A Contrast in Language: Yoruba vs. British Discourse in Death and the King's Horseman
Lesson 4 of 7
Objective: SWBAT examine parallel plots by analyzing the language and structure of Death and the King's Horseman.
For homework students read Act II and answered questions. Before we start our discussions, I want to make sure we all have the basics of the plot of Act II. I ask the students to write an objective summary of the act (RL 9-10. 2) . I remind them that it is a summary about the play, not their opinion of the play. Act II begins with the British Commissioner and his wife practicing the tango for the costume ball. Keep Calm and Tango on!
I give them about three minutes to write, then I call on a couple of students to read their summaries. I ask the class if all the important information is covered. If not, what needs to be added?
In this section, I want them to focus on the first two questions that they completed for homework because they are actually about Act I. it is a good review before we tackle act II. I ask what is the difference between tone and mood? Then I ask what is the tone of act I and how does the tone change. Next I ask how the change in tone impacts the mood of the audience or reader (RL 9-10. 4). I want them to say that it creates tension because as the audience becomes vested in the characters, they also become vested in the outcome of the conflict. What will happen at Elesin's wedding/death?
It is time to move from the objective summary of Act II into the complexities of the plot and characters. The majority of the questions on Act II focus on comparing the British perspective of the elements of culture to the Yoruba. The Yoruba are not in Act II, however they are discussed. The British are concerned about the events that may take place that evening. The contrast between the Yoruba and British are sometimes part of the description instead the of the dialogue. Act I features impromptu singing and dancing in the market and Act II begins with the British officer and his wife rehearsing the tango in their costumes for a masquerade ball. There is an immediate contrast the role of dance in culture, however both cultures appreciate dance. The language is more accessible in this act. In fact, Mr. Pilkings, the British officer, takes a very literal or denotative interpretation of the events in the village. The questions also compare two african employees of the British. One is a police officer and the other is a servant.
I want the students to compare how Soyinka uses language to distinguish the British and the Yoruba, however neither group is a parody. Both the Mr. Pilkings and Elesin are multidimensional characters who have faults as well as strengths (RL 9-10. 3).
I give the students 15 minutes to share their answers on the homework. They are to help each other make sure they have evidence from the text to support their positions. They need to be prepared to share their answers with the class (SL 9-10. 1a).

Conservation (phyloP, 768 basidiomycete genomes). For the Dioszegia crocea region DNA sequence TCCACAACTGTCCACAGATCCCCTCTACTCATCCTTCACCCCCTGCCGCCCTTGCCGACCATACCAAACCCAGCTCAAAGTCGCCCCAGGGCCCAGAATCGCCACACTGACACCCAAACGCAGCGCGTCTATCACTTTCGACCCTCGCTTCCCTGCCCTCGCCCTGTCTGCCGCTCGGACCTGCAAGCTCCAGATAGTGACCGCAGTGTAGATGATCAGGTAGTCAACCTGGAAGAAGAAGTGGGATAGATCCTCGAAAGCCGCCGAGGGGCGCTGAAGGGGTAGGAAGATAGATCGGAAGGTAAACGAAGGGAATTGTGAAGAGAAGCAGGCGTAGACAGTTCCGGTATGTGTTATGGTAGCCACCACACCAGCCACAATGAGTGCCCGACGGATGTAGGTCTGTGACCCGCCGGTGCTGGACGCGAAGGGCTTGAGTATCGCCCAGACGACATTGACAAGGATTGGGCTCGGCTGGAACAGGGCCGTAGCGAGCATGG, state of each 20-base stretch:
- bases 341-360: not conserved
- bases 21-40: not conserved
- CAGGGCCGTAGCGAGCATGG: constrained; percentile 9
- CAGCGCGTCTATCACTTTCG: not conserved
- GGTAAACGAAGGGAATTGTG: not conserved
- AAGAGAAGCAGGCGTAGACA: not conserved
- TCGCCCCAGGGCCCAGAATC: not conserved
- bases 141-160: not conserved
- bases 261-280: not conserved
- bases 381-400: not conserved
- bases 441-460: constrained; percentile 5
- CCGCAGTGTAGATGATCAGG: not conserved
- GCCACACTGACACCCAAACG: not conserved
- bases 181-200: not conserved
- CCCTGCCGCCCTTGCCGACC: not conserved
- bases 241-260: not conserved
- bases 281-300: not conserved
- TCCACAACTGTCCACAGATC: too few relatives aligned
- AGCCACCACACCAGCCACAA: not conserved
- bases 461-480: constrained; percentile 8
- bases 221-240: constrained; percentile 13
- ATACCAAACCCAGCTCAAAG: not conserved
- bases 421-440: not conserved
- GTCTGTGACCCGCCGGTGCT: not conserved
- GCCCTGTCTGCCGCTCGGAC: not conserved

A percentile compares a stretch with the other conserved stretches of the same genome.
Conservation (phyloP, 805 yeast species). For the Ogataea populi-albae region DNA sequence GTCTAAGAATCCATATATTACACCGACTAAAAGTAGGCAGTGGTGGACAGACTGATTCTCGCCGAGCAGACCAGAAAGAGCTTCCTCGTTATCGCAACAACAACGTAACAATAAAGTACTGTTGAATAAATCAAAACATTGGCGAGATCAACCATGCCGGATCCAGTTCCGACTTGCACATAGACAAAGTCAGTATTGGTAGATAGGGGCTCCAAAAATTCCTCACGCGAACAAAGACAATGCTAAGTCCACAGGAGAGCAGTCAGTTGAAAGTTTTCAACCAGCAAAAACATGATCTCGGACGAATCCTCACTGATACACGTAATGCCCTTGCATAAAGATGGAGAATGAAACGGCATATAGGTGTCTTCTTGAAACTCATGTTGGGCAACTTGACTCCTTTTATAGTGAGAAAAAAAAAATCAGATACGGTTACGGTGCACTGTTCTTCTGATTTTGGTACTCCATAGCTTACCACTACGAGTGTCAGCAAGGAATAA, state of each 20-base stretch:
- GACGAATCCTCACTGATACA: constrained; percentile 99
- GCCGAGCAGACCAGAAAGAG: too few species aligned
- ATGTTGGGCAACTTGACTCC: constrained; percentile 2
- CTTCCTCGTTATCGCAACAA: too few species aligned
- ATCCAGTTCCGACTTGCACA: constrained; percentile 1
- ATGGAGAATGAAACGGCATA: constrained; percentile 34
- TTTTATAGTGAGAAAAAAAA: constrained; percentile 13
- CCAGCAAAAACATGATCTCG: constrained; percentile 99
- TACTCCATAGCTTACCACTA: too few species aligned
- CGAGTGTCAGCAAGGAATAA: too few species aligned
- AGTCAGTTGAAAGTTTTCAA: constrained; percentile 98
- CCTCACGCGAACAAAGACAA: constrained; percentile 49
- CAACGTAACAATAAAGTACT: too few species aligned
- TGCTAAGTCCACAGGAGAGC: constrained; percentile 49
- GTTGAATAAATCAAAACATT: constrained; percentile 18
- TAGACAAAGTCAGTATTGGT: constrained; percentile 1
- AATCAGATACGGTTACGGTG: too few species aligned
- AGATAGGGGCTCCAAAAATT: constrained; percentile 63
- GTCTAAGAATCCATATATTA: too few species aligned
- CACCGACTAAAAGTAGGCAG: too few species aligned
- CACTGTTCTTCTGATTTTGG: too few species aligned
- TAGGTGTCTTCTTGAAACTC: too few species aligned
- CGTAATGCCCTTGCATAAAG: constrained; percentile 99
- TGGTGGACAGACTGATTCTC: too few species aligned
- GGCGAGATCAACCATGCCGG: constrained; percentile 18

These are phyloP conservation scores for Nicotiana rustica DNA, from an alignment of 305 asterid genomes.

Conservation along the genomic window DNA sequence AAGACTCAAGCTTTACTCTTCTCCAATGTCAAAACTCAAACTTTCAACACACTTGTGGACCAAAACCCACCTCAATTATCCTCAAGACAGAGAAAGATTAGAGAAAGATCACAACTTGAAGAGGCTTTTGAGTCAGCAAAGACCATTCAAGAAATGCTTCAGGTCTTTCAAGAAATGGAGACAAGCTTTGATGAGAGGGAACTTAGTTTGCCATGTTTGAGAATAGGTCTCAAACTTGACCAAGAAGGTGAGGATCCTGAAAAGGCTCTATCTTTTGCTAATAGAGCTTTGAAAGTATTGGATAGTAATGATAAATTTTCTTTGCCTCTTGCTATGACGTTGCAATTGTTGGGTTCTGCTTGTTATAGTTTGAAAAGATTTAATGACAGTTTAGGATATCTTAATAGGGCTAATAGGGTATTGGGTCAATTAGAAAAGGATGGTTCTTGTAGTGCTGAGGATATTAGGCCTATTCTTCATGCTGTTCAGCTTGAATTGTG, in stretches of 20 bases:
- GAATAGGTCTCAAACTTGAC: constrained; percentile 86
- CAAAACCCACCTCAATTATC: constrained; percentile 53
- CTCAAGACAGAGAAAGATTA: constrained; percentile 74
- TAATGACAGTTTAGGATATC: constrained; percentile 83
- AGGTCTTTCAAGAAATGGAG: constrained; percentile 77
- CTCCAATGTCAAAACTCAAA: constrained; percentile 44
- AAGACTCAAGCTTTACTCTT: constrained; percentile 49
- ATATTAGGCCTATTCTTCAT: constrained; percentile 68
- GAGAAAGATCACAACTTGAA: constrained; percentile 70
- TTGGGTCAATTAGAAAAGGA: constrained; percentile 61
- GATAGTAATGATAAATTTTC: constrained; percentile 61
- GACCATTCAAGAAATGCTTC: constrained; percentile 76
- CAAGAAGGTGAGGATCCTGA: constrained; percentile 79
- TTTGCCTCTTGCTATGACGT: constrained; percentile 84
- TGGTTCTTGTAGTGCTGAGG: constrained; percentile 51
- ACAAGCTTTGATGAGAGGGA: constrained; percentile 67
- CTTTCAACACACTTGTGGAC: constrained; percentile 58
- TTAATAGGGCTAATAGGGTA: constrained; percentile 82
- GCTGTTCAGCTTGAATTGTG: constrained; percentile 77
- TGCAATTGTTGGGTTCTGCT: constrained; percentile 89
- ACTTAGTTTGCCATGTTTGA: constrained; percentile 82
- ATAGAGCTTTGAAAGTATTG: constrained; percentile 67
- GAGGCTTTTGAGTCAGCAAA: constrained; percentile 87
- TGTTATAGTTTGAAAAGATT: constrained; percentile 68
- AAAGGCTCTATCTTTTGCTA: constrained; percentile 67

Now they are ready to share and discuss their responses to the questions as a whole group (SL 9-10.1).
I use the questions as a start to a whole class discussion. As they get more involved with answering the questions from the homework, I hope that students will begin to ask and respond to follow up questions by their peers. I also want them to see some similarities between Things Fall Apart and Death and the King's Horseman.
The discussion about the costumes that the Plilkings are wearing could connect to Things Fall Apart. For the majority of my students TFA was their introduction to the concept of ancestral spirits and the Pilings are dressed like the egungun.
The two african men Amusa and Joseph also have different reactions to their costumes, Amusa's reaction fits the prediction students would make based on prior knowledge of the role of ancestral spirits(RL 9-10. 6). Joseph reacts differently because he is a Christian. The contrast between the two African men working for the British helps develop the tension in the play (RL 9-10. 5).
Finally, the prior relationship between Pilkings and Elesin is revealed. The students need to see that Pilkings becomes focused on intervening when he discovers that Elesin involved. He is motivated by his personal history with Elesin (RL 9-10 3).
The parallel plots of the events of the evening become clear. The British are holding a masquerade ball for the H.R.H the Prince. While the Yoruba are holding a wedding/funeral for the horseman of the king. I ask the students explain the irony in the British understanding of the Yoruba plans. The answers are: 1. Pilkings thinks there might be a murder (doesn't consider suicide), 2. Pilkings is fears that their is a misunderstanding and he might be disrupting a wedding, and 3. Ultimately, both the British and the Yoruba are engaging in activities to honor their kings.
Depending on the level of the class, you can also distinguish by types of irony.
Wrap Up: Homework
By now they are hooked. The first act is a bit overwhelming, but Act II helps students get their confidence legs underneath them. They are curious to see what is going to happen. For homework, I tell them to go back over Act II and fill in the culture chart for the British. The culture chart is a comparison of the Yoruba and British cultures in Nigeria. As we develop evidence for the inference that DTKH is more than a clash of cultures, I want them to identify similarities and differences between the two cultures. It is in their notes and I have the master chart on the the board. I remind them that it has to be text-based concepts of culture (RL.9-10.1).